Research During a Pandemic: Interview With Documentary Film Researcher Heather Merrill

As a librarian and movie-lover, I’m always excited to assist filmmakers with their research — and this Fall, the Burke received a request from a researcher working on a documentary film about the first women ordained as priests in the Episcopal Church (the “Philadelphia Eleven”). The request came from Heather Merrill, an independent film researcher, whose workload has remained steady throughout the ongoing COVID-19 pandemic that has shuttered many libraries and archives worldwide. We at the Burke still endeavor to help researchers as best we can, and as we guided Heather through accessing a few low-resolution scans of materials from the Burke’s collections, she was kind enough to answer a few of my curiosity-driven questions for our readers. Hopefully others will be heartened by the success Heather has found with her ongoing research.

Below is an excerpt from our correspondence about remote archival research during pandemic conditions in 2020:

How would you describe your job as a researcher?
I’m a freelance researcher, and about half of my work is for PBS historical programs, and half is for independent films.

Has your work changed much during the COVID-19 pandemic?
My work is usually pretty steady throughout the year and surprisingly, there was no slowdown for me in the demand for research on film projects, so I’m extremely grateful that I’ve had non-stop work for the entire pandemic.

Has it been difficult finding resources online?
The majority of my work is online anyway, and I’ve been surprised and so appreciative for all the material that I CAN access. For material that can’t be accessed, we’ve had to come up with other plans. For material that I’m able to access, all the same databases are still available and so many archives have at least some material digitized and accessible, that I’ve been able to make some progress. It’s been wonderful how many archives have done remote research requests, even if it takes longer.

How was your online Burke Library research experience?
The Burke staff has always been patient and responsive, and has always tried to answer my questions, and if possible, dig up what I’m looking for. This was true before COVID, and it’s true now. I so appreciate what I’ve been able to access remotely at the Burke, and this is all due to the staff. There are other institutions who simply haven’t allowed any staff in their buildings at all, and I understand that too.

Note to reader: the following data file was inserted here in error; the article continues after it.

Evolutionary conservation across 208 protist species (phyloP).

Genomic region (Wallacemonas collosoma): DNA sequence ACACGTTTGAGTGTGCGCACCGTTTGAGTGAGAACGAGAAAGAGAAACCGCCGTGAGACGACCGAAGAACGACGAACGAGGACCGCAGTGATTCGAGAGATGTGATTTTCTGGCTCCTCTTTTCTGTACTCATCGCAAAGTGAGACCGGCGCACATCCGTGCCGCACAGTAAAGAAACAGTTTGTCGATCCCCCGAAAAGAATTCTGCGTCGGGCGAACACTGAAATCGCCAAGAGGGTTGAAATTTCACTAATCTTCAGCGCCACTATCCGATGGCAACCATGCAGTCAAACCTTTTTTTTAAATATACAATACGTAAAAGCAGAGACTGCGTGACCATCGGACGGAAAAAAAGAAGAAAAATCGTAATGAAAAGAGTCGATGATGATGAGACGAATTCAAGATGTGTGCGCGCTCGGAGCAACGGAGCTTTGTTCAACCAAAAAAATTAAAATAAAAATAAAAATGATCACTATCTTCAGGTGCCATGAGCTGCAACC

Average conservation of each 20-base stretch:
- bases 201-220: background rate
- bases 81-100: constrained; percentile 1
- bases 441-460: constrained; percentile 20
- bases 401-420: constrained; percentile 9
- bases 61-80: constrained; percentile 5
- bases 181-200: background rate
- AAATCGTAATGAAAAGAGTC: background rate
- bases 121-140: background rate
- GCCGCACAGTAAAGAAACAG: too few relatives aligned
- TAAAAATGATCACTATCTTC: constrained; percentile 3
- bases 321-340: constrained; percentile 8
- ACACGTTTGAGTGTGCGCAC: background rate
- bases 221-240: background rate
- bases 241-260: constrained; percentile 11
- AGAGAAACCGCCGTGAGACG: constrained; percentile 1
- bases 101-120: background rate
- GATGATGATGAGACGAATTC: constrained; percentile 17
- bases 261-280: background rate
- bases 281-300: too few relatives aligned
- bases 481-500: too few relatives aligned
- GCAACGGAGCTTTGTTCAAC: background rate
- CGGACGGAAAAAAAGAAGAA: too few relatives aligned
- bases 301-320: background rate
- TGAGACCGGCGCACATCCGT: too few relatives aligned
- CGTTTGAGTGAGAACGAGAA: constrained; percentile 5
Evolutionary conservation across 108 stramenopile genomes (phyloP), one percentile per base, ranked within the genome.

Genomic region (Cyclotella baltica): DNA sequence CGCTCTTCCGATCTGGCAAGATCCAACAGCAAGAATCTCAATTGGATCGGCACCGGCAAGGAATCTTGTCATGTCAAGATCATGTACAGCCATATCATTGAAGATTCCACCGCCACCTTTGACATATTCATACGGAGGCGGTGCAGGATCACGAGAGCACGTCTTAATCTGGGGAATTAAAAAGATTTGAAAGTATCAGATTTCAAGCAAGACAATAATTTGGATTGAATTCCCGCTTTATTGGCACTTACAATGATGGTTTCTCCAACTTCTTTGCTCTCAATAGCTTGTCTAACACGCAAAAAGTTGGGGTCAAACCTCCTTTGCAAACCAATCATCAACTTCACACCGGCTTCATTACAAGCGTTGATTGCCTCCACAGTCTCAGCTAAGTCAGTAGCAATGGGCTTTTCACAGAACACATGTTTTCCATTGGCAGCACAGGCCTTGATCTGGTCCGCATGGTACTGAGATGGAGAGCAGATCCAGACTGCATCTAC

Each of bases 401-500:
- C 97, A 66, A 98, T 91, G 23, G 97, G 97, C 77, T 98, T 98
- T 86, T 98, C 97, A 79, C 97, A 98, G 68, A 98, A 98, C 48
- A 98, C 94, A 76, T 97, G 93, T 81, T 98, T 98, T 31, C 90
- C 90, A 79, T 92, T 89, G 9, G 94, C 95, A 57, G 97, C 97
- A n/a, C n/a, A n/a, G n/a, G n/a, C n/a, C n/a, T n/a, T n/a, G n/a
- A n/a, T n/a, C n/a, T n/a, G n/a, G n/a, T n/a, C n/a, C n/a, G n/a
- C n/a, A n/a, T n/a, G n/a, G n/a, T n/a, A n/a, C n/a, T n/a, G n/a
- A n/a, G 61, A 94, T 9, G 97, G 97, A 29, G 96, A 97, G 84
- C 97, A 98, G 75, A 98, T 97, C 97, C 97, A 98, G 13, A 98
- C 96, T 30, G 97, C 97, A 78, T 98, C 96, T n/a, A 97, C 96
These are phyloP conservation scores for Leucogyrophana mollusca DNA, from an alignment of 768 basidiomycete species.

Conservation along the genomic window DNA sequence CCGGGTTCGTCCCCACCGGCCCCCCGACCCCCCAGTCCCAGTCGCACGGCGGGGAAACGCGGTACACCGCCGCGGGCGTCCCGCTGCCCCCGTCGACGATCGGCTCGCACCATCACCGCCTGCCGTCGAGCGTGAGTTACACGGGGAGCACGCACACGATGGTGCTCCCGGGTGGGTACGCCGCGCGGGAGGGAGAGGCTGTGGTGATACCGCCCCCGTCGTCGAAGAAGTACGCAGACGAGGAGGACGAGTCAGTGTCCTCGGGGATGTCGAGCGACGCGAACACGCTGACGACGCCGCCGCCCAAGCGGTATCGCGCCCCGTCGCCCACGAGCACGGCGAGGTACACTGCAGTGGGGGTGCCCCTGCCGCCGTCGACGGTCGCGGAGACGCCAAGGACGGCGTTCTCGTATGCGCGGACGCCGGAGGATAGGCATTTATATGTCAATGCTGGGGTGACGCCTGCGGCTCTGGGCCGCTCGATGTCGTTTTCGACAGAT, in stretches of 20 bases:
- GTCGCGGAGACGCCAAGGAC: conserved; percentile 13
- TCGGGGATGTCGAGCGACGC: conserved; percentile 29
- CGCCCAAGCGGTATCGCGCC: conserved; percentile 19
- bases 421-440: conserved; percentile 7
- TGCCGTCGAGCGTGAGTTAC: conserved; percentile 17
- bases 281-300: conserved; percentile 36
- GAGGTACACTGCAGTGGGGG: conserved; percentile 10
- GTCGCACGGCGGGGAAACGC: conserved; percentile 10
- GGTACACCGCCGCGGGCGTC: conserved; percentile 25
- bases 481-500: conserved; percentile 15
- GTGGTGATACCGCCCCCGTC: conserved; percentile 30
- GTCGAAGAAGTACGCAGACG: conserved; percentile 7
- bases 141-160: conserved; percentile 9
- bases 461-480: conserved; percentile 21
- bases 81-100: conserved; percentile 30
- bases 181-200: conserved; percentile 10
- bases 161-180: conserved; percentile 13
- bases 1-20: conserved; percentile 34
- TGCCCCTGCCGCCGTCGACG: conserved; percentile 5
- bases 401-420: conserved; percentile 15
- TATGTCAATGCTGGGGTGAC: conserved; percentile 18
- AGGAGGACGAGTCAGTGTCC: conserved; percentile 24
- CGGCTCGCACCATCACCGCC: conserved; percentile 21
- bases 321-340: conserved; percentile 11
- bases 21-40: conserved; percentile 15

Since our initial correspondence, librarians were able to take a few photographs and send Heather several images of materials from collections in the Burke Archives. The collections we consulted included the Suzanne Hiatt Papers, which contain materials related to the work of supporting women’s ordination to the Episcopal Church.

Image of a 1970s newsletter showing the female symbol and the logo for Womens Ordination Now. There is a poem that reads, I was hungry... and you studied me. I was hungry... and you voted on me. I was hungry... and you fed me not in Louisville. I was hungry... and you told me to wait for another convention, and several more lines in this style. The last line reads, I am fed... and you are hungry.
Image from a page of a publication of Women’s Ordination Now (WON), which worked to support the recognition of ordained women as priests in the Episcopal Church. From the Suzanne Hiatt Papers, in the Archives of Women in Theological Scholarship, at The Burke Library (Columbia University Libraries) at Union Theological Seminary. (Series 2C, Box 5, Folder 9, “Women’s Ordination Now (WON), 1975-1976”).

One thought on “Research During a Pandemic: Interview With Documentary Film Researcher Heather Merrill

  1. I write this message at the end of a year that has continually defied and redefined our sense of reality. We have struggled at times to comprehend the moment . Thousands of people have died in California due to the COVID-19 pandemic.

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